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Homínido - Estirpe Lítica CD (album) cover




Eclectic Prog

3.98 | 85 ratings

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5 stars This is an amazing collection of diversified songs each of very complex and unpredictable structures and moods. From the very first listen I was literally blown away by the power, the complex weaves of the high quality musicianship, the raw power of the female vocals, and the broad spectrum of sounds and styles used by this group--in each and every song! The contrasts between song--from each and every song to the next--is incredible! An album that simply must be heard to be believed.

1. "Simun" (6:04) opens with a very jazzy drum, bass and electric guitar interplay with singer extraordinaire Eliana Valenzuela's voice calmly and confidently providing the glue to hold it all together. Singing in Spanish, Eliana's (somewhat Shakira-like) voice is truly amazing. Her confidence and control are extraordinary--evoking such powerful emotion so effortlessly. The song definitely turns rocker--even metalish. Awesome opener! (9/10)

2. "Ciudades de Piedra" (5:21) opens with some gently strummed electric guitar jazz chords. Then the full band kicks in--joined by a haunting violin in the background--while Eliana again toys with our emotions with a sultry vocal. The virtuosic drumming on display is remarkable! So fluid and clear! And fine performances on electric guitar and bass--bringing in quite a Latin flavor to this polished rocker. The drum and heavy guitar interplay in the final minute are wonderful! (9/10)

3. "Insano Devenir" (4:58) is a rocker with a little harder edge and less development or signatory sound than I'd like. Maybe that's why it's called something like "becoming insane." Until the singing begins it could well be a heavy metal song from the 80s. (7/10)

4. "Desde las cumbres al mer" (5:00) begins as an instrumental build around a two chord electrified acoustic guitar three note arpeggio. Then suddenly at the two minute mark it burst forth as a very cool, very emotional violin-accompanied vocal. (9/10)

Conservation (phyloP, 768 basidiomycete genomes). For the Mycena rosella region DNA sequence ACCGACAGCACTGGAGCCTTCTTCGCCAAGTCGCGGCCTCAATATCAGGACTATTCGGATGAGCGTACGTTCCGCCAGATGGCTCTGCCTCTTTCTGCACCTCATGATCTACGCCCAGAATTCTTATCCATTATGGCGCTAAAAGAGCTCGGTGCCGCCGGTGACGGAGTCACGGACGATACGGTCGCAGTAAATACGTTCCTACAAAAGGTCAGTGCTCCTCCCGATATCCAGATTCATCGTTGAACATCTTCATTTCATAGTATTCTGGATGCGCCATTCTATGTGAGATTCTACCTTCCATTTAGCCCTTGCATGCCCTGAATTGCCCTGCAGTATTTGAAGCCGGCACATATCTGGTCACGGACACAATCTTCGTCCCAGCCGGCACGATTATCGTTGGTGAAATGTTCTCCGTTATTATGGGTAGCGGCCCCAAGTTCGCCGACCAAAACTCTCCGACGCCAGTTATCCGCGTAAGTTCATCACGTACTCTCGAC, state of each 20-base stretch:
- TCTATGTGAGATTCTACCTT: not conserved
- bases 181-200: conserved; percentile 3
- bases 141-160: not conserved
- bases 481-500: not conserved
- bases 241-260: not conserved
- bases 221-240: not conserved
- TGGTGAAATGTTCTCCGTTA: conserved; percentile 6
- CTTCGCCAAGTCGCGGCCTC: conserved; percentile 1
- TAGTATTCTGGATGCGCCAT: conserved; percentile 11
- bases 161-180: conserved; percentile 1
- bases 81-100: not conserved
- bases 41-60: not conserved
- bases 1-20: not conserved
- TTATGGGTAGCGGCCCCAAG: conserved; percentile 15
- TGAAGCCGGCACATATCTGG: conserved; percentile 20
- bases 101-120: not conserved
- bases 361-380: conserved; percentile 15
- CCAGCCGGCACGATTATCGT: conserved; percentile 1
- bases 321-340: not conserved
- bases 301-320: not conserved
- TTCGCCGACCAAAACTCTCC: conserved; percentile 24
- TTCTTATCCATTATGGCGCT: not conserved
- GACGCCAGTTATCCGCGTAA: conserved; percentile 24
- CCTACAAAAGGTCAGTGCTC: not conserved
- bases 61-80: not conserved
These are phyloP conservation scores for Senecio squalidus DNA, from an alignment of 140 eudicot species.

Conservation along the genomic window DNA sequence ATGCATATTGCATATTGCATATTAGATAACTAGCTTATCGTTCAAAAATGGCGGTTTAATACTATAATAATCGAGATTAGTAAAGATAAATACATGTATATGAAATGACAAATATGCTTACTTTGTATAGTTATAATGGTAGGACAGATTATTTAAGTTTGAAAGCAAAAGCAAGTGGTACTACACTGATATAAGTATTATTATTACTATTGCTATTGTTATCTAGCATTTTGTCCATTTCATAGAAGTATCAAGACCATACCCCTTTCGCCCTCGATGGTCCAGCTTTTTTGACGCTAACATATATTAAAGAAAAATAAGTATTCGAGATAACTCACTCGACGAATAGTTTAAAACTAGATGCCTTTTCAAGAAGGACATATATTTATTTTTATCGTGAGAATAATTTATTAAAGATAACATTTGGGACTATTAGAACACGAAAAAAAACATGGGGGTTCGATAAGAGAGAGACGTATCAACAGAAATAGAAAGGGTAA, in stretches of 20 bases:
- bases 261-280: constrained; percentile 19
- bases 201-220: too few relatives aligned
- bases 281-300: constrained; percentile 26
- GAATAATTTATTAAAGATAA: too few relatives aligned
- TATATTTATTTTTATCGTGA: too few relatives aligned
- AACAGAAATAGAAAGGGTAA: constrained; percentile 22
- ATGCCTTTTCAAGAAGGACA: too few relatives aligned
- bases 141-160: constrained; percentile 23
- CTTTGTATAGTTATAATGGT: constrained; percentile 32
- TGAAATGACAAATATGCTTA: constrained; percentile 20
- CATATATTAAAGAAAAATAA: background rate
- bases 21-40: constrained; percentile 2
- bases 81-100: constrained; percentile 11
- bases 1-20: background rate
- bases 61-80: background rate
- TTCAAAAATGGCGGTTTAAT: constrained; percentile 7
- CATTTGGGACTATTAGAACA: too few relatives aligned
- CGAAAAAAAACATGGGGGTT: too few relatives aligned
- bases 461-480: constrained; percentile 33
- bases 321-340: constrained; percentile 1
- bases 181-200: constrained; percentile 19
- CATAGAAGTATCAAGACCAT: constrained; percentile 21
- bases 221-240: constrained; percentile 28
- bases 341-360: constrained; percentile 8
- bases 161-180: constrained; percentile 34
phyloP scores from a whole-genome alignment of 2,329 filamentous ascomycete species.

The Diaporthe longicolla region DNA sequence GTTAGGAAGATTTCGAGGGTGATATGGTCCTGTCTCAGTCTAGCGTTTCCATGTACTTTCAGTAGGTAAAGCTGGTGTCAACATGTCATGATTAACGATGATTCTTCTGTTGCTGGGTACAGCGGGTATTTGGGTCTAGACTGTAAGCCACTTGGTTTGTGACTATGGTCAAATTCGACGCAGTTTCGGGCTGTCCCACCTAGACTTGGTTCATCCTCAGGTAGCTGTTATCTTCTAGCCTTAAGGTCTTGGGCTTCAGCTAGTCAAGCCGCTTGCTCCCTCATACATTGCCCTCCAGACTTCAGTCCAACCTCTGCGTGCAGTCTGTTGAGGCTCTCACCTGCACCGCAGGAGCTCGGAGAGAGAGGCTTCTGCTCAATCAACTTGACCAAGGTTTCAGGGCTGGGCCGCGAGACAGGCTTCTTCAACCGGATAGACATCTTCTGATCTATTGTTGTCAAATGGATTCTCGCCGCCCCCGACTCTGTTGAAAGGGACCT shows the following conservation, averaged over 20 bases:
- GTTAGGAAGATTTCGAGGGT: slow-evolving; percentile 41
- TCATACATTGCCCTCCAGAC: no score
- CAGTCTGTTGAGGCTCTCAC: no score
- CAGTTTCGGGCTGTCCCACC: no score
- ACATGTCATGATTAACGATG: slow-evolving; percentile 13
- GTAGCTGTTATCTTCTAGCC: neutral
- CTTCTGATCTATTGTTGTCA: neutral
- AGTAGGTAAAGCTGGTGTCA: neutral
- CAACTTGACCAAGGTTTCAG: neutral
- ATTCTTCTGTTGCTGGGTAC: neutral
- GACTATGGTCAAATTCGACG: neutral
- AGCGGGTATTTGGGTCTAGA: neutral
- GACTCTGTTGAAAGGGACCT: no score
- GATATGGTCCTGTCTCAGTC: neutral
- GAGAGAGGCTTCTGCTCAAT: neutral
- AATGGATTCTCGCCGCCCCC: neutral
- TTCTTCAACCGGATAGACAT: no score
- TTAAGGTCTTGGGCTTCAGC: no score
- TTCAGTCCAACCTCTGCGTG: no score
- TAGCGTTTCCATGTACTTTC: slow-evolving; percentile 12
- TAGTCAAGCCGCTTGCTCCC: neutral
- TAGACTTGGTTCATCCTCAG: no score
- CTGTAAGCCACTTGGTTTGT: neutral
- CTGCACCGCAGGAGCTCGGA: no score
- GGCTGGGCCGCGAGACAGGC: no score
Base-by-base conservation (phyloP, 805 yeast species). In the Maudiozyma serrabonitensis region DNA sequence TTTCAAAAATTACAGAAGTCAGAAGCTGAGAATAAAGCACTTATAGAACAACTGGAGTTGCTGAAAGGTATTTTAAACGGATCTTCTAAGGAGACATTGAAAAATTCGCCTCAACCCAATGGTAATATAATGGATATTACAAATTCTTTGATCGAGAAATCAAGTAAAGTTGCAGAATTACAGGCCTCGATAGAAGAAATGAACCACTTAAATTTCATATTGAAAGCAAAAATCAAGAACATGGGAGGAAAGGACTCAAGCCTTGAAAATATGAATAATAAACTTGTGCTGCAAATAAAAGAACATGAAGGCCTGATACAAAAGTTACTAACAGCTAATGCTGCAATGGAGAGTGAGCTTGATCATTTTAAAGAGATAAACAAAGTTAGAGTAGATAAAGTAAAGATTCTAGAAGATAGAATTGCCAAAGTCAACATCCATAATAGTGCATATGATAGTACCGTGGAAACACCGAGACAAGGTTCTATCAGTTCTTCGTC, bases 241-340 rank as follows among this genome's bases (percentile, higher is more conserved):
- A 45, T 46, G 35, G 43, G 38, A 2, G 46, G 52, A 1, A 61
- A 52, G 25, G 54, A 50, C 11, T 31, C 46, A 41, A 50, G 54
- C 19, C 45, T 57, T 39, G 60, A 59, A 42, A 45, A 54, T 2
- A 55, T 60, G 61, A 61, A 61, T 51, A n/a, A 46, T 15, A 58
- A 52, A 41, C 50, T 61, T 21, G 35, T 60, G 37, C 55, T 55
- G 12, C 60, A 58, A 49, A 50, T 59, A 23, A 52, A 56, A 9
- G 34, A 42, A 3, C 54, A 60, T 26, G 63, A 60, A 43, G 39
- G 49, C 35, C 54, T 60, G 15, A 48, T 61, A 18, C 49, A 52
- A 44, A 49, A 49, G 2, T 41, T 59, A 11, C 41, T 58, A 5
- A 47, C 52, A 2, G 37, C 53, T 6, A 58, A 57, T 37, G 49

5. "Shalagram Shila" (7:16) is a Indo-Raga influenced piece that I adore. Great use of voice and electric guitar and violin. (9/10)

6. "Eterno retorno" (8:43) opens like a jazz-period SANTANA piece from his jazzy-jam period (Caravanserai to Moonflower) but develops as so much more! Into Omar Lopez-Rodriguez (The Mars Volta) territory and beyond! The horns are so awesome contrasted with the blaring guitar and roiling percussion interplay! And what drum and bass play! Outstanding jam! (9/10)

7. "Cabeza de Piedra" (4:30) starts so powerfully--almost metal-like--until the song settles into support for the A Section of Eliana's vocal. The chorus finds the music returning to the awesome heaviness--including the amazing power that emanates from Eliana's voice! Despite all this the song kind of misses something. It's like a Stevie Nicks song gone over the top. (Except for the amazing drumming.) (8/10)

8. "Mi roca interna" (3:57) opens with some percussive instrument that sounds folk-traditional and develops into a vehicle to accompany an amazingly controlled and sensitive vocal from Ms. Valenzuela. Awesome atmospheric keys and volume-controlled guitar play accompanying the vocal. (9/10)

9. "Adoquines queretanos" (5:11) opens with some ominous electrified acoustic guitar and ultra-deep bass tones before the song bursts into what sounds like an electrified folk melody. The traditional folk feel persists throughout this song--with an awesomely delicate instrumental collective occurring in the fourth and fifth minutes. (8/10)

10. "Estirpe l'tica" (6:34) opens with some awesome slow volume pedaled electric guitar chords before the song bursts into full metal. Again the drums are really on display here. Great rhythmic interplay and weave among the drums, bass, and guitarist. At 1:30 when Eliana comes in things calm down--but this is only a feint as 20 seconds later everybody kicks it back into full drive. Eliana is kick-ass powerful yet sultry. How does she do this?!

11. "Salar" (3:31) opens with the sounds of seaside gulls before hand-held box & tongue marimba, muted trumpet solo over hand percussion and beautiful, sensitive acoustic guitar strumming and picking. Beautiful relaxing song. (9/10)

12. "Magma" (8:26) is a wonderful Latin song sounding very much like LAGARTIJA's "Particelle" except for the fuzzed vocals and finger-tapped guitar play during the choruses. It even has some heavier, almost-Zeuhl sounding parts (instrumental sections beginning at 2:50, 4:30 and 6:26). Really a masterful song--not too heavy, nor too jazzy--more like UNIVERSAL TOTEM ORCHESTRA with a little Hendrix or Clapton thrown over the top. (9/10)

A powerful collection of intricately composed and virtuosically performed songs. 4.5 stars bumped up for originality!

BrufordFreak | 5/5 |


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